Morphologic studies have so far shown no differences between the arthritis in primary or secondary gout of various kinds. Although not absolutely proved, most evidence suggests that tophi in the synovum antedate most attacks of gouty arthritis. These tophi are often thinly encapsulated and may well be the site from which crystals break free into the joint to initiate the acute arthritis. McCarty (25) and others (13) have shown that injection of synthetic MSU crystals into human or animal joints does produce an acute arthritis like that seen in human gout.

The possibility that the matrix in which the urate crystals lie may play a role in precipitating crystals or maintaining the crystals has been felt to be “not unreasonable” by many including especially Sokoloff (5), Hasselbacher et al (12) and others. Changes in mucopolysaccharides or other connective tissue materials in addition to serum uric acid levels and serum binding factors may determine local deposition of crystals. It is of interest that local tophaceous crystal deposits have occurred at sites of local trauma such as a burn on the finger (26) (Fig. 17).

PMN leukocytes are essential for the production of the full syndrome of acute gouty arthritis (27). Phagocytosis of MSU crystals by PMN produces rapid cell death with release of cell debris, enzymes and crystals that tend to perpetuate the inflammation (23). Crystal laden phagolysosomes seem to lyse in some synovial fluid cells at least in part due to the effect of the negatively charged crystal on the membrane (28,29). PMN in the synovial microvasculative and interstitium also seem to degranulate without direct contact with crystals. Crystals in mononuclear cells do not produce the same cell death.

PMN contain myeloperoxidase that can digest crystals but the exact method for crystal clearing and factors producing subsidence of attacks are not yet clear. Alterations of proteins bound to the crystal surface (30,31) can be a factor in resolution as can changes in cytokines related in part to naturation of macrophages (32).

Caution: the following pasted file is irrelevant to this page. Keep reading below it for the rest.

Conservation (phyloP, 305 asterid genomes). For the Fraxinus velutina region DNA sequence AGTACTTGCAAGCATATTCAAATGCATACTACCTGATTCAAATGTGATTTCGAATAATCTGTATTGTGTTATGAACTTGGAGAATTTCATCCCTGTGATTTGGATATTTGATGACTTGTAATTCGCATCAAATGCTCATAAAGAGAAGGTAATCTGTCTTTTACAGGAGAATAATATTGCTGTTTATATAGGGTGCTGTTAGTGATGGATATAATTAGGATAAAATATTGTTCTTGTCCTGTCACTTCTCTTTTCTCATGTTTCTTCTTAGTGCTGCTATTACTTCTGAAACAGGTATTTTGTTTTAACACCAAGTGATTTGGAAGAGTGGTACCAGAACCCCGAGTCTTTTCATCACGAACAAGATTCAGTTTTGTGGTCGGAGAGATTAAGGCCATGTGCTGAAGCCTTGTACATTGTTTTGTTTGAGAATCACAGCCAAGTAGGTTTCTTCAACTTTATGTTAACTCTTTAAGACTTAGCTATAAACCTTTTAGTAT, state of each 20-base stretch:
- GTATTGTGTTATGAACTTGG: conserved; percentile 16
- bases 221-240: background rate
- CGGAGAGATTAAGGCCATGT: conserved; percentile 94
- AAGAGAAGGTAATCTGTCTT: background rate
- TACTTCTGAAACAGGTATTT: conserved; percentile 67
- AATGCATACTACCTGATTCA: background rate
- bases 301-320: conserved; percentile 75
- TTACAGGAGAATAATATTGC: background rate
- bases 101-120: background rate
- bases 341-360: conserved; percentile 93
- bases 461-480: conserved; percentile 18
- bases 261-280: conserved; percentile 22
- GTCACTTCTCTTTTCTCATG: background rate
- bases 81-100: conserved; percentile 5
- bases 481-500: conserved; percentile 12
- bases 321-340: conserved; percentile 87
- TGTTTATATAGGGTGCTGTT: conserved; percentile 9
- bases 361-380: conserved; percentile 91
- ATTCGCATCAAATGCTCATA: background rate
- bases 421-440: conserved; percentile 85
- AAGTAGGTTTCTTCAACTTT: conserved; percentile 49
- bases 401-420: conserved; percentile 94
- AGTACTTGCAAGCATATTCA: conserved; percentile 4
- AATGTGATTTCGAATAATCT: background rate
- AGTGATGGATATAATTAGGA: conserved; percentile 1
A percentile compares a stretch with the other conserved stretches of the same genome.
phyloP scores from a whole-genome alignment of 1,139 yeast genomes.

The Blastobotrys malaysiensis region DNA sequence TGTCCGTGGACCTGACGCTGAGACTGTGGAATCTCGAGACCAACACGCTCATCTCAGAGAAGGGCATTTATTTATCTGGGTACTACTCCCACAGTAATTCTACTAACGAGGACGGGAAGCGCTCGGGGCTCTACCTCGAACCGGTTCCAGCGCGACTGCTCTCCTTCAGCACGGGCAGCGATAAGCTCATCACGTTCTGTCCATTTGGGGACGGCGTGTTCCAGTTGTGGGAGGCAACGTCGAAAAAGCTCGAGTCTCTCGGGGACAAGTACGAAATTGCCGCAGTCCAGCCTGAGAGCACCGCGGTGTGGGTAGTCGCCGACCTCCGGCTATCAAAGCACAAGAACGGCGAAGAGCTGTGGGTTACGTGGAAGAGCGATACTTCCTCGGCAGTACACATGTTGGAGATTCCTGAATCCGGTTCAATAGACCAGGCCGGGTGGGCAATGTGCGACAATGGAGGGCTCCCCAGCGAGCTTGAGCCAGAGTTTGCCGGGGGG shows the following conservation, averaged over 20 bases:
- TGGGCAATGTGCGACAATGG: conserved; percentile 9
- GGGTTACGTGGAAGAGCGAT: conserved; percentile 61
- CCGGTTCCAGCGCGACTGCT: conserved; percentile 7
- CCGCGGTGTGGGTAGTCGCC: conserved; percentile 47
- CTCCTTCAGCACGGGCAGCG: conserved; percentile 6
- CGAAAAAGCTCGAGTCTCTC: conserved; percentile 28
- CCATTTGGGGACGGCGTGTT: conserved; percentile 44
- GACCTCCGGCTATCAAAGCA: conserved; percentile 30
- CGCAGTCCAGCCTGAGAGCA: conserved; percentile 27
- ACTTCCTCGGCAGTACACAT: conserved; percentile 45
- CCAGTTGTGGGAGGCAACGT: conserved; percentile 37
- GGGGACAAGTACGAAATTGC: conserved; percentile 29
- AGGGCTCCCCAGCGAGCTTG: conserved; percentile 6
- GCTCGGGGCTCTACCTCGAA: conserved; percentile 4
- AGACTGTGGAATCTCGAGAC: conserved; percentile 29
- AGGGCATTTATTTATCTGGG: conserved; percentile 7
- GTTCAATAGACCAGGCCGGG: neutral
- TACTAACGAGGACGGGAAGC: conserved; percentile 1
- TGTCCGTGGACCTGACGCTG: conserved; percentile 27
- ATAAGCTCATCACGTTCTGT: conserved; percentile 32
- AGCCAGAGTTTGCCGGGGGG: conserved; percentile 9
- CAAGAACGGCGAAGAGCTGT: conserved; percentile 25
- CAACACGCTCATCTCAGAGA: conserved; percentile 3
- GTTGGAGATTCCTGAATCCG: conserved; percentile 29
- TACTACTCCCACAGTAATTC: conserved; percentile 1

The presence of chronic inflammatory cells in synovium even early in an acute attack is followed by persistent mild chronic inflammation even in asymptomatic intervals between attacks. This may play a part in the eventual joint destruction. Chronic inflammation has also been produced by injections of synthetic crystals into dog joints (13).

The possibility that immunologic mechanisms might be involved in gouty arthritis is suggested in part by the dense deposits in vessel walls noted by EM. Gouty synovial fluids may have complement derived chemotactic factors (29). Immunoglobulins and complement have been identified in PMN phagosomes in synovial fluid in gout (33).

Synovial biopsy in gout may be useful in diagnosis between attacks if a tophus is identified. Don’t forget that the synovium must be fixed in absolute alcohol and processed without formalin.



Tophi in subchondral bone are associated with collapse and resorption of trabeculae producing a punched out like space as seen in x-rays (Fig. 18) and tissue specimens. Subperiosteal marginal MSU deposits have been illustrated (4,5,34,35). Crystals are phagocytized by adjacent mononuclear and giant cells. Bone sclerosis and osteophyte formation are typical adjacent to the tophi.